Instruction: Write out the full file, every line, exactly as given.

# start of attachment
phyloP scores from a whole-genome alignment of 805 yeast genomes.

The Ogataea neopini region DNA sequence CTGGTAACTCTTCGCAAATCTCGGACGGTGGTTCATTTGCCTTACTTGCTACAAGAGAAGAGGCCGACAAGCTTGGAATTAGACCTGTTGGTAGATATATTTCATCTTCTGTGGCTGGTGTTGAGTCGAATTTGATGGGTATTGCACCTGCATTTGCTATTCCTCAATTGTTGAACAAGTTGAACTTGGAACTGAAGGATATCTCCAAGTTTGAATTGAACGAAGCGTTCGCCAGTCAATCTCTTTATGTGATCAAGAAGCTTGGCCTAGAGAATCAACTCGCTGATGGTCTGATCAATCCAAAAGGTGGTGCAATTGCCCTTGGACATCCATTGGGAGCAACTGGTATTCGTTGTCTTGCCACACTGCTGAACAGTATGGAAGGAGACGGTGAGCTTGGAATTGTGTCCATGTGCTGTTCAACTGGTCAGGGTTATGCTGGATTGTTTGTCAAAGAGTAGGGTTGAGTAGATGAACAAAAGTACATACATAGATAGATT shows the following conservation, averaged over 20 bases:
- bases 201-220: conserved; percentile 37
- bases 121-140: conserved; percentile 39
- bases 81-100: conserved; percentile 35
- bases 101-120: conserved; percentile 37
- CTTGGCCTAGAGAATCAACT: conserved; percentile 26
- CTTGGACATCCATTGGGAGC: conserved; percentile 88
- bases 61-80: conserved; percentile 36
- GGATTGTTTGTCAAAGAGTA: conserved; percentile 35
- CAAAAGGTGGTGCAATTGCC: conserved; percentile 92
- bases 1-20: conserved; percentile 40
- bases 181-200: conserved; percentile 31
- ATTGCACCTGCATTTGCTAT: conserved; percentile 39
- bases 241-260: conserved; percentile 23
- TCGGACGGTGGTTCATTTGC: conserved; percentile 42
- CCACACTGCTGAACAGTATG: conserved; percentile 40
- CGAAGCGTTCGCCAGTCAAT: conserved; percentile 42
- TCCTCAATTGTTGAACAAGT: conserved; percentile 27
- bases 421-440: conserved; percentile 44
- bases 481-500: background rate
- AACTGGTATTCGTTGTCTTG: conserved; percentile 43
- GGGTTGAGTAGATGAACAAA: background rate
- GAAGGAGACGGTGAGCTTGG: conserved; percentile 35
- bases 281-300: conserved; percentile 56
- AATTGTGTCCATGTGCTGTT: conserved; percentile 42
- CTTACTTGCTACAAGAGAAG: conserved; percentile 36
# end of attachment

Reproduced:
phyloP scores from a whole-genome alignment of 805 yeast genomes.

The Ogataea neopini region DNA sequence CTGGTAACTCTTCGCAAATCTCGGACGGTGGTTCATTTGCCTTACTTGCTACAAGAGAAGAGGCCGACAAGCTTGGAATTAGACCTGTTGGTAGATATATTTCATCTTCTGTGGCTGGTGTTGAGTCGAATTTGATGGGTATTGCACCTGCATTTGCTATTCCTCAATTGTTGAACAAGTTGAACTTGGAACTGAAGGATATCTCCAAGTTTGAATTGAACGAAGCGTTCGCCAGTCAATCTCTTTATGTGATCAAGAAGCTTGGCCTAGAGAATCAACTCGCTGATGGTCTGATCAATCCAAAAGGTGGTGCAATTGCCCTTGGACATCCATTGGGAGCAACTGGTATTCGTTGTCTTGCCACACTGCTGAACAGTATGGAAGGAGACGGTGAGCTTGGAATTGTGTCCATGTGCTGTTCAACTGGTCAGGGTTATGCTGGATTGTTTGTCAAAGAGTAGGGTTGAGTAGATGAACAAAAGTACATACATAGATAGATT shows the following conservation, averaged over 20 bases:
- bases 201-220: conserved; percentile 37
- bases 121-140: conserved; percentile 39
- bases 81-100: conserved; percentile 35
- bases 101-120: conserved; percentile 37
- CTTGGCCTAGAGAATCAACT: conserved; percentile 26
- CTTGGACATCCATTGGGAGC: conserved; percentile 88
- bases 61-80: conserved; percentile 36
- GGATTGTTTGTCAAAGAGTA: conserved; percentile 35
- CAAAAGGTGGTGCAATTGCC: conserved; percentile 92
- bases 1-20: conserved; percentile 40
- bases 181-200: conserved; percentile 31
- ATTGCACCTGCATTTGCTAT: conserved; percentile 39
- bases 241-260: conserved; percentile 23
- TCGGACGGTGGTTCATTTGC: conserved; percentile 42
- CCACACTGCTGAACAGTATG: conserved; percentile 40
- CGAAGCGTTCGCCAGTCAAT: conserved; percentile 42
- TCCTCAATTGTTGAACAAGT: conserved; percentile 27
- bases 421-440: conserved; percentile 44
- bases 481-500: background rate
- AACTGGTATTCGTTGTCTTG: conserved; percentile 43
- GGGTTGAGTAGATGAACAAA: background rate
- GAAGGAGACGGTGAGCTTGG: conserved; percentile 35
- bases 281-300: conserved; percentile 56
- AATTGTGTCCATGTGCTGTT: conserved; percentile 42
- CTTACTTGCTACAAGAGAAG: conserved; percentile 36